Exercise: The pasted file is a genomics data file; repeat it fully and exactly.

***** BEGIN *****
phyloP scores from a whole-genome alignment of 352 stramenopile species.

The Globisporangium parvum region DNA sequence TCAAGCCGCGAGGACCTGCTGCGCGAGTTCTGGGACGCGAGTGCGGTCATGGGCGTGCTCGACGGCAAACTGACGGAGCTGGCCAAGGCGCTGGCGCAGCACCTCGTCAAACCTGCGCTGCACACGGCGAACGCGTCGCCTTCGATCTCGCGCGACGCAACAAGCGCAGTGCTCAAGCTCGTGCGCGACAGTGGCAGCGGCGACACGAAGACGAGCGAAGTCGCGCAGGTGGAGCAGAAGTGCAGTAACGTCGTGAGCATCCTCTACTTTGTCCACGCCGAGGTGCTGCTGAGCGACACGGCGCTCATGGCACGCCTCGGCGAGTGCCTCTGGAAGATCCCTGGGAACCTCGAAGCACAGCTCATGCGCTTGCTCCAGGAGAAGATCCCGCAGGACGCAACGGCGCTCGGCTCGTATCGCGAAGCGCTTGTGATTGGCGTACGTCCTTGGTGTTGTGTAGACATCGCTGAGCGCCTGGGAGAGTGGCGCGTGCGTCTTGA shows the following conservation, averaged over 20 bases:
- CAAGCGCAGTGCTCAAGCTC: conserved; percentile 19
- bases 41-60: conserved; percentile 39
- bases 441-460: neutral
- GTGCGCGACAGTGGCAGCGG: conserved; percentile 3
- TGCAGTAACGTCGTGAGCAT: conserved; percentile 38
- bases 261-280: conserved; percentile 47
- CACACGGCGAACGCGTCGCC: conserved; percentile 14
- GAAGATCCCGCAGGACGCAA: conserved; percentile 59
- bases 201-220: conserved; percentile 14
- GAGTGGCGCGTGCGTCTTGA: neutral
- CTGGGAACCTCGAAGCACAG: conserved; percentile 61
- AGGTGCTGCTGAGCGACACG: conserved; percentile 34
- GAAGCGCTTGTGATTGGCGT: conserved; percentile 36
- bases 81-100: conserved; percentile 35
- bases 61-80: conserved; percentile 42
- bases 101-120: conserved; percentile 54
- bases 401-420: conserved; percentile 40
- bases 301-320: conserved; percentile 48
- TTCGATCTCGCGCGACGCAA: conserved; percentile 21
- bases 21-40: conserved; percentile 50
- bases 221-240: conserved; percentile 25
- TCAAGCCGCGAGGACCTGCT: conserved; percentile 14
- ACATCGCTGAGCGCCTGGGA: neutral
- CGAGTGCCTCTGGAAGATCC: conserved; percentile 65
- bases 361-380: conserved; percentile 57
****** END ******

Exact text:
phyloP scores from a whole-genome alignment of 352 stramenopile species.

The Globisporangium parvum region DNA sequence TCAAGCCGCGAGGACCTGCTGCGCGAGTTCTGGGACGCGAGTGCGGTCATGGGCGTGCTCGACGGCAAACTGACGGAGCTGGCCAAGGCGCTGGCGCAGCACCTCGTCAAACCTGCGCTGCACACGGCGAACGCGTCGCCTTCGATCTCGCGCGACGCAACAAGCGCAGTGCTCAAGCTCGTGCGCGACAGTGGCAGCGGCGACACGAAGACGAGCGAAGTCGCGCAGGTGGAGCAGAAGTGCAGTAACGTCGTGAGCATCCTCTACTTTGTCCACGCCGAGGTGCTGCTGAGCGACACGGCGCTCATGGCACGCCTCGGCGAGTGCCTCTGGAAGATCCCTGGGAACCTCGAAGCACAGCTCATGCGCTTGCTCCAGGAGAAGATCCCGCAGGACGCAACGGCGCTCGGCTCGTATCGCGAAGCGCTTGTGATTGGCGTACGTCCTTGGTGTTGTGTAGACATCGCTGAGCGCCTGGGAGAGTGGCGCGTGCGTCTTGA shows the following conservation, averaged over 20 bases:
- CAAGCGCAGTGCTCAAGCTC: conserved; percentile 19
- bases 41-60: conserved; percentile 39
- bases 441-460: neutral
- GTGCGCGACAGTGGCAGCGG: conserved; percentile 3
- TGCAGTAACGTCGTGAGCAT: conserved; percentile 38
- bases 261-280: conserved; percentile 47
- CACACGGCGAACGCGTCGCC: conserved; percentile 14
- GAAGATCCCGCAGGACGCAA: conserved; percentile 59
- bases 201-220: conserved; percentile 14
- GAGTGGCGCGTGCGTCTTGA: neutral
- CTGGGAACCTCGAAGCACAG: conserved; percentile 61
- AGGTGCTGCTGAGCGACACG: conserved; percentile 34
- GAAGCGCTTGTGATTGGCGT: conserved; percentile 36
- bases 81-100: conserved; percentile 35
- bases 61-80: conserved; percentile 42
- bases 101-120: conserved; percentile 54
- bases 401-420: conserved; percentile 40
- bases 301-320: conserved; percentile 48
- TTCGATCTCGCGCGACGCAA: conserved; percentile 21
- bases 21-40: conserved; percentile 50
- bases 221-240: conserved; percentile 25
- TCAAGCCGCGAGGACCTGCT: conserved; percentile 14
- ACATCGCTGAGCGCCTGGGA: neutral
- CGAGTGCCTCTGGAAGATCC: conserved; percentile 65
- bases 361-380: conserved; percentile 57